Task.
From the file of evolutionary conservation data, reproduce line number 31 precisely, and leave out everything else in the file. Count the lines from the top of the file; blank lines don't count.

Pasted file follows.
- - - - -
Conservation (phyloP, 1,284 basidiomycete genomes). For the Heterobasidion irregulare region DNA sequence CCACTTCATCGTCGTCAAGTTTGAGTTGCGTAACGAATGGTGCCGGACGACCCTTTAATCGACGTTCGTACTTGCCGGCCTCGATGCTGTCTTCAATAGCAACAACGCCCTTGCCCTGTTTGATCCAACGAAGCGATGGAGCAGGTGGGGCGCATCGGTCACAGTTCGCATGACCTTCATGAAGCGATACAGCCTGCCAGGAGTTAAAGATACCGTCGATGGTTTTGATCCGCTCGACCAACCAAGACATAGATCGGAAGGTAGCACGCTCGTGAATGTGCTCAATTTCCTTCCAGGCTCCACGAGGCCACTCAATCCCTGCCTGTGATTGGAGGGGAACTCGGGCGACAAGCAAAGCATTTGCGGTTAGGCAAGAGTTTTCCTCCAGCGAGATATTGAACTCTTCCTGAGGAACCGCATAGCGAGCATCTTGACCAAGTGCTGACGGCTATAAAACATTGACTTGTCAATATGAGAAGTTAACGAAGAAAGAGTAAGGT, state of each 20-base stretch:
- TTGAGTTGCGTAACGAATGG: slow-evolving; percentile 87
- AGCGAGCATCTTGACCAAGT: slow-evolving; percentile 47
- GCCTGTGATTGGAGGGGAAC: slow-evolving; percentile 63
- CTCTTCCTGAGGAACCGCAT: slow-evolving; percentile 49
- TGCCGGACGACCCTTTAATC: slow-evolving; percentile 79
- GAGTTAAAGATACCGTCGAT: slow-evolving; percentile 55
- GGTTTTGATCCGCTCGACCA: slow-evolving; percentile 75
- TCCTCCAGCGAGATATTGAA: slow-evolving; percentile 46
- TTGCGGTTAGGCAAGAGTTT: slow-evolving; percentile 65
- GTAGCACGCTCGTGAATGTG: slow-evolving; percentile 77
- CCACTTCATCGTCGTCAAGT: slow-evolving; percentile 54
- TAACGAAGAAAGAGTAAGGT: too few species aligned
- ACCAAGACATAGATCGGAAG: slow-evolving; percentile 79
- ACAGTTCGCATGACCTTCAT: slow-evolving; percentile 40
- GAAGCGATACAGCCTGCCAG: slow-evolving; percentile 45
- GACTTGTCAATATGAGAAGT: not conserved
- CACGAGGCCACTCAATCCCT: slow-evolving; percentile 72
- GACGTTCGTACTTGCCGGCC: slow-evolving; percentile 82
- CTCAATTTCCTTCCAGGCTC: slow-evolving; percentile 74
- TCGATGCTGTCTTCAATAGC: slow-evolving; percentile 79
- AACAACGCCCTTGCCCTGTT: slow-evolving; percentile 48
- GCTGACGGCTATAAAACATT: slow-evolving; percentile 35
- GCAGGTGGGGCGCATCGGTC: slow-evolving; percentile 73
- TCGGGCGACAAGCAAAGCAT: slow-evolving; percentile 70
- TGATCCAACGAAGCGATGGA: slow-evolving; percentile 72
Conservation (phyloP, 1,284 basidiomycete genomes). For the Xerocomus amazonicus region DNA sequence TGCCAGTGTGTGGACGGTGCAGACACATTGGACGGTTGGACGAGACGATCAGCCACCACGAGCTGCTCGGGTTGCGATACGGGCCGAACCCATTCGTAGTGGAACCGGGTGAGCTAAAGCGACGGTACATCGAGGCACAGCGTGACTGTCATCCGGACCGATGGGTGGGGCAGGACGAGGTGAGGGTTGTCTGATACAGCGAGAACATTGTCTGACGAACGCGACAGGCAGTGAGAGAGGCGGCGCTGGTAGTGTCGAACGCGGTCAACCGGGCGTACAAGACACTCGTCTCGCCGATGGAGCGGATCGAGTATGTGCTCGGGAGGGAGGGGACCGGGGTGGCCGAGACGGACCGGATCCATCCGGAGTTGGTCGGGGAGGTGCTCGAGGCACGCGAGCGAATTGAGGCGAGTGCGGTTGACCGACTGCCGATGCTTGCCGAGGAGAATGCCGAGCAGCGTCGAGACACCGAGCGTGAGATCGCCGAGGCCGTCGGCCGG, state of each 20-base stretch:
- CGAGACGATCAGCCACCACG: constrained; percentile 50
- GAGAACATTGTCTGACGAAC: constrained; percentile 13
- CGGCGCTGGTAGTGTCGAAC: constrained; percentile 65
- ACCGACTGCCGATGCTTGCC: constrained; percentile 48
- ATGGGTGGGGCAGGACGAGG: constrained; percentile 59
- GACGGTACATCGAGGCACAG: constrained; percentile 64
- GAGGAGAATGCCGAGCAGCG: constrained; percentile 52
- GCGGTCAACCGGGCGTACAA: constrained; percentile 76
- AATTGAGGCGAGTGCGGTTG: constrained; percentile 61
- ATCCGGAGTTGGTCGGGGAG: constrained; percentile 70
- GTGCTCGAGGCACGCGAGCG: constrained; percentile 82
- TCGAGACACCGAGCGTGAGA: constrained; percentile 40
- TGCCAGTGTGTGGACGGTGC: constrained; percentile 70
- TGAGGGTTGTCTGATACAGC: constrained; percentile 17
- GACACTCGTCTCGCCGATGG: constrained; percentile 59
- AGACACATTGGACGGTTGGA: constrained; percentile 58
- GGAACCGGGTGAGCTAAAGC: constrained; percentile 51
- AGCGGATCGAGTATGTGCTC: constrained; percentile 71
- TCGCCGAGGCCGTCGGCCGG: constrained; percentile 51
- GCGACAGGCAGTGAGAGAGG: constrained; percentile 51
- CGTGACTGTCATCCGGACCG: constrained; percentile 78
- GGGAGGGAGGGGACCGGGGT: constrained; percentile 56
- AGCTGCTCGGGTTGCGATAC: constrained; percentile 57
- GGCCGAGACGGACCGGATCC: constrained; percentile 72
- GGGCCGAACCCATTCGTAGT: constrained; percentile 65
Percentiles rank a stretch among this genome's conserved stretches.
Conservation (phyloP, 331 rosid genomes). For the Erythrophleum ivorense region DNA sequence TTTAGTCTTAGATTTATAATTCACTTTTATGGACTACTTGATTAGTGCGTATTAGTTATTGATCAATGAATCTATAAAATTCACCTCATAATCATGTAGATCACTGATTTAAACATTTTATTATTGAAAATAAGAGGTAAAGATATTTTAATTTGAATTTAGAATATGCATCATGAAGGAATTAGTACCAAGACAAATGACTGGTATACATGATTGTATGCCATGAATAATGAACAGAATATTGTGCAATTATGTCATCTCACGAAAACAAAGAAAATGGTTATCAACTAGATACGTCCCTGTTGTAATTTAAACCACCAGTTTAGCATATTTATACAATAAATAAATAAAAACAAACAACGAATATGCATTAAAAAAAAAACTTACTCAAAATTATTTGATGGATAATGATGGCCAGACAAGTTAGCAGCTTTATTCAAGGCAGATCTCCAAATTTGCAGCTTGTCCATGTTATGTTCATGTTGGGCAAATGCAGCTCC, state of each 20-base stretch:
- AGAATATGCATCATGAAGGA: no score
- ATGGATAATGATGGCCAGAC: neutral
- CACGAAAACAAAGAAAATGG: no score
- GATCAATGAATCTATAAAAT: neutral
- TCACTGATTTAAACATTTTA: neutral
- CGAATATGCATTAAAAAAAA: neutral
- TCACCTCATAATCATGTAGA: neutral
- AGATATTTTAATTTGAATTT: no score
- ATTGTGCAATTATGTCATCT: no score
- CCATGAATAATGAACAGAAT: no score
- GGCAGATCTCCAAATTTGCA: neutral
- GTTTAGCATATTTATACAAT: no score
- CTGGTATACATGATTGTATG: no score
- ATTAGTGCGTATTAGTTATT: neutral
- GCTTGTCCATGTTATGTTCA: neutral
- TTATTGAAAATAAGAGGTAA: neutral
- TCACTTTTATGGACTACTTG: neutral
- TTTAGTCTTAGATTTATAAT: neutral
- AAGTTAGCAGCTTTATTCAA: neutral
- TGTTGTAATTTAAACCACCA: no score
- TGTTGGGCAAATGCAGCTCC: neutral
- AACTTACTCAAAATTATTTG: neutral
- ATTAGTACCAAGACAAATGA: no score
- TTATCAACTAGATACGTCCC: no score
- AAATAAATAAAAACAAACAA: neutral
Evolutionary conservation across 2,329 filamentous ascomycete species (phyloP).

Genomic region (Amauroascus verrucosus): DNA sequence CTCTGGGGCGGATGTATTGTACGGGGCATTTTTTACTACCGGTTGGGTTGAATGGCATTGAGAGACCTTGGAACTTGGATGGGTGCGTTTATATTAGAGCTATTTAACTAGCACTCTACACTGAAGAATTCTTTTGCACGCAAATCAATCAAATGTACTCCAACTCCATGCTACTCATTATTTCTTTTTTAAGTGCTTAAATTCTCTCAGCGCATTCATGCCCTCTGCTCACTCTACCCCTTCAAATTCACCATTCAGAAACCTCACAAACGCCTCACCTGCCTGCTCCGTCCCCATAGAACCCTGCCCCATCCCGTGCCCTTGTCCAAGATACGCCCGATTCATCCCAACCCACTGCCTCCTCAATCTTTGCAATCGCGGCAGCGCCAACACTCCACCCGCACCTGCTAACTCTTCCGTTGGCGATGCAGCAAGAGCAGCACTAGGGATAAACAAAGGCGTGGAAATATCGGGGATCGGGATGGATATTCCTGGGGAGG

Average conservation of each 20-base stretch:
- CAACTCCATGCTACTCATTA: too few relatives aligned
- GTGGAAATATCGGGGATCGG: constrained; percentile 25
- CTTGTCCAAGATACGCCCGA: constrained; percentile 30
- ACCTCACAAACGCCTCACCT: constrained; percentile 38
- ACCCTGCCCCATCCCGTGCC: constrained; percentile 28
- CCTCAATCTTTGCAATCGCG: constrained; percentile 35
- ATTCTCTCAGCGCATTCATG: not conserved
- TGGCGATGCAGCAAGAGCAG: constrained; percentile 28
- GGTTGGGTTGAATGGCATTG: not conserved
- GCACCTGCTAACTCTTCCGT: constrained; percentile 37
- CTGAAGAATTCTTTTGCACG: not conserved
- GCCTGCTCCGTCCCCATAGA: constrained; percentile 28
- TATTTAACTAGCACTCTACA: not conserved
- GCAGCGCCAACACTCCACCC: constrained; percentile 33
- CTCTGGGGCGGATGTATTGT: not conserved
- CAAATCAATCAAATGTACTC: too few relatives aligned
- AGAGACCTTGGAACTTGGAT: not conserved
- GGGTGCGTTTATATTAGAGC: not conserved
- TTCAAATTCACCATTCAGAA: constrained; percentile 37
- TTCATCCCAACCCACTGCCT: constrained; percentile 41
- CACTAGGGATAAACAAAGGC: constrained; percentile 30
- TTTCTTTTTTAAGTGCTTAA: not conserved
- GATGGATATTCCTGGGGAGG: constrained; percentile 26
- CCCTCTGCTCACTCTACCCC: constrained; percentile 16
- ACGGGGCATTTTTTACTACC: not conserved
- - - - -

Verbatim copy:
- ACCGACTGCCGATGCTTGCC: constrained; percentile 48